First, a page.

When evaluating surgeons to perform your cataract
journalist, Richard A. Knox, wrote the following questions for patients
anticipating cataract surgery to ask their ophthalmologist. The questions were
published in Boston and New York newspapers. Dr. Shingleton has taken this
opportunity to provide you with answers relevant to his cataract practice and
the specialized care he gives to all of his patients.
the questions written by Mr. Richard Knox have been answered by Bradford J.
How many cataract procedures do you perform
yearly? (should probably be more than 150).
Dr. Shingleton performs
over 2,000 cataract procedures per year.
Do you use a minimal incision
(3 mm or less), phacoemulsification and foldable intraocular lens
Shingleton uses a tiny incision ( <3 mm) with phacoemulsification and
foldable intraocular lens implantations almost exclusively for his patients with
If so, what proportion of your total cataract
operations are "sutureless" (or sometimes one-suture) procedures? (should be
well over 50%).
Dr. Shingleton performs over 90% of his operations without sutures.
Sutures are used for special types of incisions, cataracts, intraocular lenses
and and medical situations. Sutures are not a problem per se, the key issue is
the size of the incision. Dr. Shingleton always uses the smallest incision
possible for each patient.
If I am not a candidate for a small
incision, why not?
Dr. Shingleton will explain his choice for your type of operative
procedure with you. The vast majority of Dr. Shingleton's patients have
small-incision, sutureless surgery, but depending on cataract type and
associated findings, larger incisions may occasionally be
What is your surgical complication rate, and what is the
risk of the most important complications?
Dr. Shingleton has one of
the largest databases for cataract surgery results in New England because of the
thousands of cataract surgeries he has performed. Our goal is for excellence and
continual improvement in our surgical treatment and Dr. Shingleton is constantly
analyzing his data and fine-tuning his procedure. He is willing to match his
results with any surgeon in the country. Dr. Shingleton has developed a
consultation practice for cataract surgery and sees patients who are referred
from all over the world. Even with a large number of complicated and challenging
cases, his surgical success rate is extremely high. Bleeding, infection and
retinal detachment are the most important complications, but these are very
rare. The success rate for significant vision improvement in all Dr.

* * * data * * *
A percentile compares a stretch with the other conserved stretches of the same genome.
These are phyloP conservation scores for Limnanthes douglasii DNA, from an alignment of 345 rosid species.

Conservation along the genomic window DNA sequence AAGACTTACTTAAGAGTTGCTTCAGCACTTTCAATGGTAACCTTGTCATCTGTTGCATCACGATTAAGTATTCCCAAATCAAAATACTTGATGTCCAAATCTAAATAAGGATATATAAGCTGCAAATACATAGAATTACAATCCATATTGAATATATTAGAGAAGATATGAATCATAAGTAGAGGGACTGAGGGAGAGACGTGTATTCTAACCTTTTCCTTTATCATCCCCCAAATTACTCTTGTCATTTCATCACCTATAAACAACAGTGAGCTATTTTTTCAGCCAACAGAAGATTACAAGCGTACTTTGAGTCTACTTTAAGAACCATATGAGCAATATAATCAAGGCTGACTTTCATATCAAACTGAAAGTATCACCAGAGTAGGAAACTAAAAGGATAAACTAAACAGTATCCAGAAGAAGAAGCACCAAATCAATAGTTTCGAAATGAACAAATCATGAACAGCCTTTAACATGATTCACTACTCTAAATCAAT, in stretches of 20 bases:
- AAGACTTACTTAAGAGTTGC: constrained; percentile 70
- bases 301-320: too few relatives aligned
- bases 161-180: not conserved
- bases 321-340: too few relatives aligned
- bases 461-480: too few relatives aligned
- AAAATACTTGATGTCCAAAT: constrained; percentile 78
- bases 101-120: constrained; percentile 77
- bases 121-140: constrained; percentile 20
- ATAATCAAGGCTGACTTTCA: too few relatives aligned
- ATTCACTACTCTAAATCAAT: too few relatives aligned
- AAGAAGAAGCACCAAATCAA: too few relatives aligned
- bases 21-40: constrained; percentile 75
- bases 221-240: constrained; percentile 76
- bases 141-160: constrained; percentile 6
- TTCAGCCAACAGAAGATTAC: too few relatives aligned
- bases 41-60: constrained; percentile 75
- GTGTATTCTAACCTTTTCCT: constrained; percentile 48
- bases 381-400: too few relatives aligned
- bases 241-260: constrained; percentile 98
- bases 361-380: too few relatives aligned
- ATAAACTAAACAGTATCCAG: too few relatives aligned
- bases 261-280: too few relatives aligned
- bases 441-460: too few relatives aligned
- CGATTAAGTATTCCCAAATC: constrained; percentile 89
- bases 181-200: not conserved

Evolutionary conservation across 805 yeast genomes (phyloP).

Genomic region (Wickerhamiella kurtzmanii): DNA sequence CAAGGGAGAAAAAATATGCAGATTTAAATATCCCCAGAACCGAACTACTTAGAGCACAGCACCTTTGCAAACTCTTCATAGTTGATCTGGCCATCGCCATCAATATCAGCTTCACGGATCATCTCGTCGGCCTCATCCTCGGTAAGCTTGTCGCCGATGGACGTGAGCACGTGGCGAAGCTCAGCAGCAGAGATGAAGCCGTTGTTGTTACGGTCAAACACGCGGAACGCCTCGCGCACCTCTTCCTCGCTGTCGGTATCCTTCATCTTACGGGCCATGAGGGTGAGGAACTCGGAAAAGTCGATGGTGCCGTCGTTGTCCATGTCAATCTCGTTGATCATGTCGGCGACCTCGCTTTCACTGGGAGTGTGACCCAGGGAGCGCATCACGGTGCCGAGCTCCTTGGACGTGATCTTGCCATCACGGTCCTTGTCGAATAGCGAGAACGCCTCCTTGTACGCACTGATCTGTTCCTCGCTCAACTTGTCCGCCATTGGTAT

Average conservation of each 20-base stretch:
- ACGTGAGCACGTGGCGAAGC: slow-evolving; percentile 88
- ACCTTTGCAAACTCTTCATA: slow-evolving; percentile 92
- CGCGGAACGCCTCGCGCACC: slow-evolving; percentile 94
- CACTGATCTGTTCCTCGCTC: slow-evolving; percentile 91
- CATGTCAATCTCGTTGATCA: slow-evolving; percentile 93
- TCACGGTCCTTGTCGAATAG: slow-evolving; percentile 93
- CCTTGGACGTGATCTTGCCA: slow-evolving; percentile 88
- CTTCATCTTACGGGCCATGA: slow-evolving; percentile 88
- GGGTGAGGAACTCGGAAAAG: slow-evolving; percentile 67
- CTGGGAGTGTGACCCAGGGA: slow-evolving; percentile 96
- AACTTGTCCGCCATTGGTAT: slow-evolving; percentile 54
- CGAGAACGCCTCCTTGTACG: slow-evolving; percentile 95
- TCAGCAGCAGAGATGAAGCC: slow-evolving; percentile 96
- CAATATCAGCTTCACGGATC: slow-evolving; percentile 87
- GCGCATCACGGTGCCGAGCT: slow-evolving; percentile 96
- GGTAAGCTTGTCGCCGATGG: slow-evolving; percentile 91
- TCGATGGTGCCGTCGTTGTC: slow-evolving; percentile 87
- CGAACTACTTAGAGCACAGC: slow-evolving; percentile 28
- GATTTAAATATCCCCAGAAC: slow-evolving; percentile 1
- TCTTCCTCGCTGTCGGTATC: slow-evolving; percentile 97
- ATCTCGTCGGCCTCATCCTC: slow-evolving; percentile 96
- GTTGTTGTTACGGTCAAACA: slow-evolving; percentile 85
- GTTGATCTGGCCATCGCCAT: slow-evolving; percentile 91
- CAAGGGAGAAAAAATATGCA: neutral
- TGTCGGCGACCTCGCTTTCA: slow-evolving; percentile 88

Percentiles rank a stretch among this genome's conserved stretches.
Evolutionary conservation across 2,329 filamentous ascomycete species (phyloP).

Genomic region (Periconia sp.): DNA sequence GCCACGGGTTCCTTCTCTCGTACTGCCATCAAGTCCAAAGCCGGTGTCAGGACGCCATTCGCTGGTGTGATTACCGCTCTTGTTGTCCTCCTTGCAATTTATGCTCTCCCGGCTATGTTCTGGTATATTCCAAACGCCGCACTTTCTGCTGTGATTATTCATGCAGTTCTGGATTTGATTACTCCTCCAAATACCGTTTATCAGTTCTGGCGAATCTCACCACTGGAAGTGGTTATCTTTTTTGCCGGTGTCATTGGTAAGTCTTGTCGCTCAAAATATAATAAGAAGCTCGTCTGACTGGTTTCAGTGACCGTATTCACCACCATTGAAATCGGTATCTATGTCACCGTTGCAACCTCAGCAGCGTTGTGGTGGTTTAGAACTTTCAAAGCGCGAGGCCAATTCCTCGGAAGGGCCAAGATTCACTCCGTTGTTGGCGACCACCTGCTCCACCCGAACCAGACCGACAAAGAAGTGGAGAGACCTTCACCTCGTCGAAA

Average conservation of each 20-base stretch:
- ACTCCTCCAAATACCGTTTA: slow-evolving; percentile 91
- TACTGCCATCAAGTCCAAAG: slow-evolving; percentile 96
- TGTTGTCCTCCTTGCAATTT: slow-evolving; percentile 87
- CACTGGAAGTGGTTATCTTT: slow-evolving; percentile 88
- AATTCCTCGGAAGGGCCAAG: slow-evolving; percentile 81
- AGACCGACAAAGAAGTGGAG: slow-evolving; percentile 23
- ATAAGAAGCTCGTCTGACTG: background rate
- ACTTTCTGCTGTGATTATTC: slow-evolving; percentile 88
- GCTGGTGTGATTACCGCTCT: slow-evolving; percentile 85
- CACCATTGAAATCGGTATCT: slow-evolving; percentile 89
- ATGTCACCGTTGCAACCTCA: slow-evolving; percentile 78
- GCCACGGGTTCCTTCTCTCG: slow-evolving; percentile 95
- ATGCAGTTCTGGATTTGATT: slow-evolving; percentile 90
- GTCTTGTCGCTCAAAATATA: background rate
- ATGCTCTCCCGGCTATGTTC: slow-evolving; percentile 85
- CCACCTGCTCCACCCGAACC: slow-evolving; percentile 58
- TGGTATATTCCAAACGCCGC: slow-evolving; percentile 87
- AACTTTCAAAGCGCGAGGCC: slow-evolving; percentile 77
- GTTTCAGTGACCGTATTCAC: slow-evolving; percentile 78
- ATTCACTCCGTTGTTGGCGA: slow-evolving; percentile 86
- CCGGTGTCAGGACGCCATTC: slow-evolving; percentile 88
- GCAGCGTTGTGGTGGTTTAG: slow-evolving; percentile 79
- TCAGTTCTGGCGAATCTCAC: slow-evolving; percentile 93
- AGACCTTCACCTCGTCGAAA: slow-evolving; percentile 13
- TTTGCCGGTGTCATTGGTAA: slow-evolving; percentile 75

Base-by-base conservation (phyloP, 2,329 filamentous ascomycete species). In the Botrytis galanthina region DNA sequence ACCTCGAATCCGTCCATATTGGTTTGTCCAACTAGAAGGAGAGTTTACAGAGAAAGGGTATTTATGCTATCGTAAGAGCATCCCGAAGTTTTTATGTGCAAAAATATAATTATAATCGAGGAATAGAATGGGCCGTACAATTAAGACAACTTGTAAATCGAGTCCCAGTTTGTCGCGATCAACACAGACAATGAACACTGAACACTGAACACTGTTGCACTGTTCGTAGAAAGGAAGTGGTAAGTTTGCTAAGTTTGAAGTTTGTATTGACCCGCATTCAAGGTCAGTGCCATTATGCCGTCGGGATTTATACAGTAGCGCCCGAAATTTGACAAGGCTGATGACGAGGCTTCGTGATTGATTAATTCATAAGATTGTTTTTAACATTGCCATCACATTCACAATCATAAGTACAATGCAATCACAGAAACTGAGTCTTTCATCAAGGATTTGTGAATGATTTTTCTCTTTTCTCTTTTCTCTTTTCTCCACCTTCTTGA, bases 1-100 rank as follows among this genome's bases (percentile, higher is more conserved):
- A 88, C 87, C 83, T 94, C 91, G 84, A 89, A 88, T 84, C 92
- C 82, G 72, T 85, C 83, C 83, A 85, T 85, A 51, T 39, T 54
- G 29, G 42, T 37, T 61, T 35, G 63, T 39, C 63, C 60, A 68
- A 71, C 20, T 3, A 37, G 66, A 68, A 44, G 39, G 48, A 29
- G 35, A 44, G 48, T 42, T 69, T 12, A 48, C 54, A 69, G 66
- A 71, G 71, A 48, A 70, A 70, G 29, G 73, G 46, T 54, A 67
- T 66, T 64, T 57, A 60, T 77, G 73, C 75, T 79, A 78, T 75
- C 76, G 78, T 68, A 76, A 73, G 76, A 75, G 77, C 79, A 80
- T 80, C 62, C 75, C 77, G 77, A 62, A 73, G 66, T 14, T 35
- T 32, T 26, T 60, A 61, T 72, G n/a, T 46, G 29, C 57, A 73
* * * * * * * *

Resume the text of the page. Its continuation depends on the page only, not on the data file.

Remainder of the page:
Shingleton's patients is over 95%
What portion of your cataract
patients need only reading glasses after recovery? (it should be a majority,
even over 90%, some specialists say).
Dr. Shingleton will design
your implant to best serve your needs. Some patients are focused preferentially
for the distance, and others are focused preferentially for near. Dr. Shingleton
also occasionally uses multifocal or accommodating lenses, which allows some
patients to do very well without glasses for both reading and distance viewing.
Your final refraction after the operation will be planned specifically for you,
your visual needs and what will balance with your fellow eye. For Dr.
Shingleton's patients who are focused for long distance vision, the vast
majority can see very well far away without any glasses and simply need reading
glasses. Dr. Shingleton also uses the Crystalens accommodating IOL and
multifocal IOLs to help many patients see well, both near and far, without
How long do you suspect my recovery will take? How soon can I
be fitted for a new permanent prescription for any glasses that I will need? (If
the answer is "several months", ask about an alternative offering faster
recovery with equal results).
It is very common for Dr. Shingleton's cataract patients to
see very well the next day after surgery or even the same day of their surgery.
However, even with the tiny incision required for phacoemulsification and the
absence of sutures, a short healing time is required for the eye to stabilize in
terms of its final shape. For people who need glasses after the operation, we
generally feel that about 4 weeks following the operation is the best time to get
their permanent prescription.
What is the risk that the lens capsule
might become clouded after several years? If this happens, do you perform a
laser procedure to correct it, or refer me to someone who does?
The rate of capsule
clouding is approximately 25%. This is a normal phenomenon that occurs even more
commonly in younger people. If this does happen, Dr. Shingleton will perform
your laser procedure in the surgical center. This only takes several minutes and
there are no limitations on activities. Most patients note significant
improvement the next day.
If I should have new or worse astigmatism
after surgery, do you perform astigmatic keratotomy to reduce it or would you
refer me to someone who is familiar with the procedure?
Dr. Shingleton has
extensive experience with treating astigmatism and utilizing astigmatic
keratotomies. He utilizes the technique when indicated and will consider it for
any patient who is suited for the procedure. This is often done at the time of
the cataract surgery. Astigmatism correcting intraocular lenses (toric IOLS) are
also used by Dr. Shingleton at the time of surgery to reduce astigmatism.